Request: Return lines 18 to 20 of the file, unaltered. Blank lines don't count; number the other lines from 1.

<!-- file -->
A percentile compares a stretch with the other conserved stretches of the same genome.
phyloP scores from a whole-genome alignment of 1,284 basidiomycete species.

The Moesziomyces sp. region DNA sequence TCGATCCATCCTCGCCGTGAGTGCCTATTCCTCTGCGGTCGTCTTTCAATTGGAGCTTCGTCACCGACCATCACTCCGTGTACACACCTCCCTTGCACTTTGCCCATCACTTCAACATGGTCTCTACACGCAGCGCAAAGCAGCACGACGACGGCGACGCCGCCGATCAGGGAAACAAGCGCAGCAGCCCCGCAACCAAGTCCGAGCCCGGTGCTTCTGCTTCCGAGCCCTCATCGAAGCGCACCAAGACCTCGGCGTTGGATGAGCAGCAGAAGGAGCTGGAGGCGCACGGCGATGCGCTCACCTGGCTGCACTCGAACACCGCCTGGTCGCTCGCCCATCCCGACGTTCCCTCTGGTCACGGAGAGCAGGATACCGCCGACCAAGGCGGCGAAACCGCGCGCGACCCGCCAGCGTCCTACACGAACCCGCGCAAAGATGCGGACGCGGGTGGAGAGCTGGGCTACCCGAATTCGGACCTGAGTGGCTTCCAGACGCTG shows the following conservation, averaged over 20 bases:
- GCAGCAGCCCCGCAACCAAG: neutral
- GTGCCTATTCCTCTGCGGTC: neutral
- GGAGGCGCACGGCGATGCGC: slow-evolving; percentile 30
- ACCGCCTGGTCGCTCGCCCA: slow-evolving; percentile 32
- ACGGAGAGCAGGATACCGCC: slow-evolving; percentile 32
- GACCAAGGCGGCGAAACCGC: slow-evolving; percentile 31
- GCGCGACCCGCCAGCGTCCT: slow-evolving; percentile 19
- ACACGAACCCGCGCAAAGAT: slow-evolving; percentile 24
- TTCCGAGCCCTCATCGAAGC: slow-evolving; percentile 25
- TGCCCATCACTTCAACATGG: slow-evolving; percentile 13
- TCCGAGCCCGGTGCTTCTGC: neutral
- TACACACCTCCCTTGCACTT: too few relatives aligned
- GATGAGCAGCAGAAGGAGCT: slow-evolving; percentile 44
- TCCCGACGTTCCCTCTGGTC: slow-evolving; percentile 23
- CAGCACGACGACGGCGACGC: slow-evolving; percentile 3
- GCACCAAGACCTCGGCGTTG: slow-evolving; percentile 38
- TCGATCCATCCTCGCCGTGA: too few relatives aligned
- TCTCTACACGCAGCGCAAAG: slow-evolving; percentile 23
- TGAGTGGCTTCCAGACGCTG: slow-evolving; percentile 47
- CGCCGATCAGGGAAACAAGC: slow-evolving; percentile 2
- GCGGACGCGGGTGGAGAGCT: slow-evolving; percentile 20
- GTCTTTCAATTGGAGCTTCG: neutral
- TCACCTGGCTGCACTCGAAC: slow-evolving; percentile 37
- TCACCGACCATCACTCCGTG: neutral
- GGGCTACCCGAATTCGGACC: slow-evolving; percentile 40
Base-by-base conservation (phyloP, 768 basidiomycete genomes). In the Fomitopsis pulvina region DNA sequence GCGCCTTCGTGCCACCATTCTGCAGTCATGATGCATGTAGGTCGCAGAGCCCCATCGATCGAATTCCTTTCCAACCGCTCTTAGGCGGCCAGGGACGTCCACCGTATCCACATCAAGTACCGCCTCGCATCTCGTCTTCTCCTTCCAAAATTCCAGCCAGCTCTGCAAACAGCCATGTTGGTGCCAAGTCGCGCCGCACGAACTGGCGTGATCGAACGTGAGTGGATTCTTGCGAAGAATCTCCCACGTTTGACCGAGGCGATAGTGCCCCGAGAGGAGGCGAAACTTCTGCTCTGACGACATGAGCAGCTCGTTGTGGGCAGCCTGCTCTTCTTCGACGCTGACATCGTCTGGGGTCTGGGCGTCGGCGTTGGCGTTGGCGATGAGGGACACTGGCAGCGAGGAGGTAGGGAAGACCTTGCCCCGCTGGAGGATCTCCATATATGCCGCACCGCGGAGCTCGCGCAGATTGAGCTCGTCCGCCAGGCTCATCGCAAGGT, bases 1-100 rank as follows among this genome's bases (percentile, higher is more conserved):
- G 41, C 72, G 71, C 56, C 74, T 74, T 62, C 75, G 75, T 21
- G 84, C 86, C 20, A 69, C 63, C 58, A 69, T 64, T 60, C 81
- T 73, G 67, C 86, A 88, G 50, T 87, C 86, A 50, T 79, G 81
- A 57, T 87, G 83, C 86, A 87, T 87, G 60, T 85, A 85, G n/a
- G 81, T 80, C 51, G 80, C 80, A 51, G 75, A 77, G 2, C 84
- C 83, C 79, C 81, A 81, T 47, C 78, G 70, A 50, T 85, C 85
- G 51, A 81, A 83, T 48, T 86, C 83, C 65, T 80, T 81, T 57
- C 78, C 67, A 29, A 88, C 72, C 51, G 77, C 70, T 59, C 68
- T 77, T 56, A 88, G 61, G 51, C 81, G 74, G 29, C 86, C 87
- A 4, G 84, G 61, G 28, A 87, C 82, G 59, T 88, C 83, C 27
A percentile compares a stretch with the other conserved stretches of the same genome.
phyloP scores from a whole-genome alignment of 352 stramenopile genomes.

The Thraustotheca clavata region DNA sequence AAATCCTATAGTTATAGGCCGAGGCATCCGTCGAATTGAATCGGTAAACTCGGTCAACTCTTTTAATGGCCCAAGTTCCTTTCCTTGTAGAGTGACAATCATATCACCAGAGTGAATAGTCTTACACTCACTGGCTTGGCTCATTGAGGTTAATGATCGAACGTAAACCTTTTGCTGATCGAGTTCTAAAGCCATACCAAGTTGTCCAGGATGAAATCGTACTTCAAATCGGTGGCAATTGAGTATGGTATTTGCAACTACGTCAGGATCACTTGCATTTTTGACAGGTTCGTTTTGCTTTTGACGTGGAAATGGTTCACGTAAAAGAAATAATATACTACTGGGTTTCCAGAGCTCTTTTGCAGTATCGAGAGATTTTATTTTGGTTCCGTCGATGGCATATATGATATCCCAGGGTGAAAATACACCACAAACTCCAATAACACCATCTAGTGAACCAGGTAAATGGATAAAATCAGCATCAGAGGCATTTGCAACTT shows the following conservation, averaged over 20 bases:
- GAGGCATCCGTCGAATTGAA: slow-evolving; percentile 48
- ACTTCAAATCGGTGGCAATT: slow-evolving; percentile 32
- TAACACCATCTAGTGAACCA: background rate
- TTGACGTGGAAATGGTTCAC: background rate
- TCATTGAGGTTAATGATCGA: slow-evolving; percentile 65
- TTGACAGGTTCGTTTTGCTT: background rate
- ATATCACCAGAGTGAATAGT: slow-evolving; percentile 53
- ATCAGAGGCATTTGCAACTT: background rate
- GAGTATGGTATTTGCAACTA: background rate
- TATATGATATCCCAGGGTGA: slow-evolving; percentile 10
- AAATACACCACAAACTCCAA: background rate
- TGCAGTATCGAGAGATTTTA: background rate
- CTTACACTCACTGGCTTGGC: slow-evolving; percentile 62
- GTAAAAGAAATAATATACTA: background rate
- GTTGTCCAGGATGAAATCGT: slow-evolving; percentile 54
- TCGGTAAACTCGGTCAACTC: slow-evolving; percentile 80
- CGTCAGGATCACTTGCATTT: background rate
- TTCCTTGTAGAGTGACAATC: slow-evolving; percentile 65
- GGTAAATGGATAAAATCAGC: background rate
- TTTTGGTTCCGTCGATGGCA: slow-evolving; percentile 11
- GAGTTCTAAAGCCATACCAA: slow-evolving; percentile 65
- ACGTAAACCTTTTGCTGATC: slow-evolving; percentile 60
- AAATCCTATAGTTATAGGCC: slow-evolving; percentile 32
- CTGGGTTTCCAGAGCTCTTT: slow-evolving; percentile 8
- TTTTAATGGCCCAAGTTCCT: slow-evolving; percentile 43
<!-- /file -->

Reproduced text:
- CAGCACGACGACGGCGACGC: slow-evolving; percentile 3
- GCACCAAGACCTCGGCGTTG: slow-evolving; percentile 38
- TCGATCCATCCTCGCCGTGA: too few relatives aligned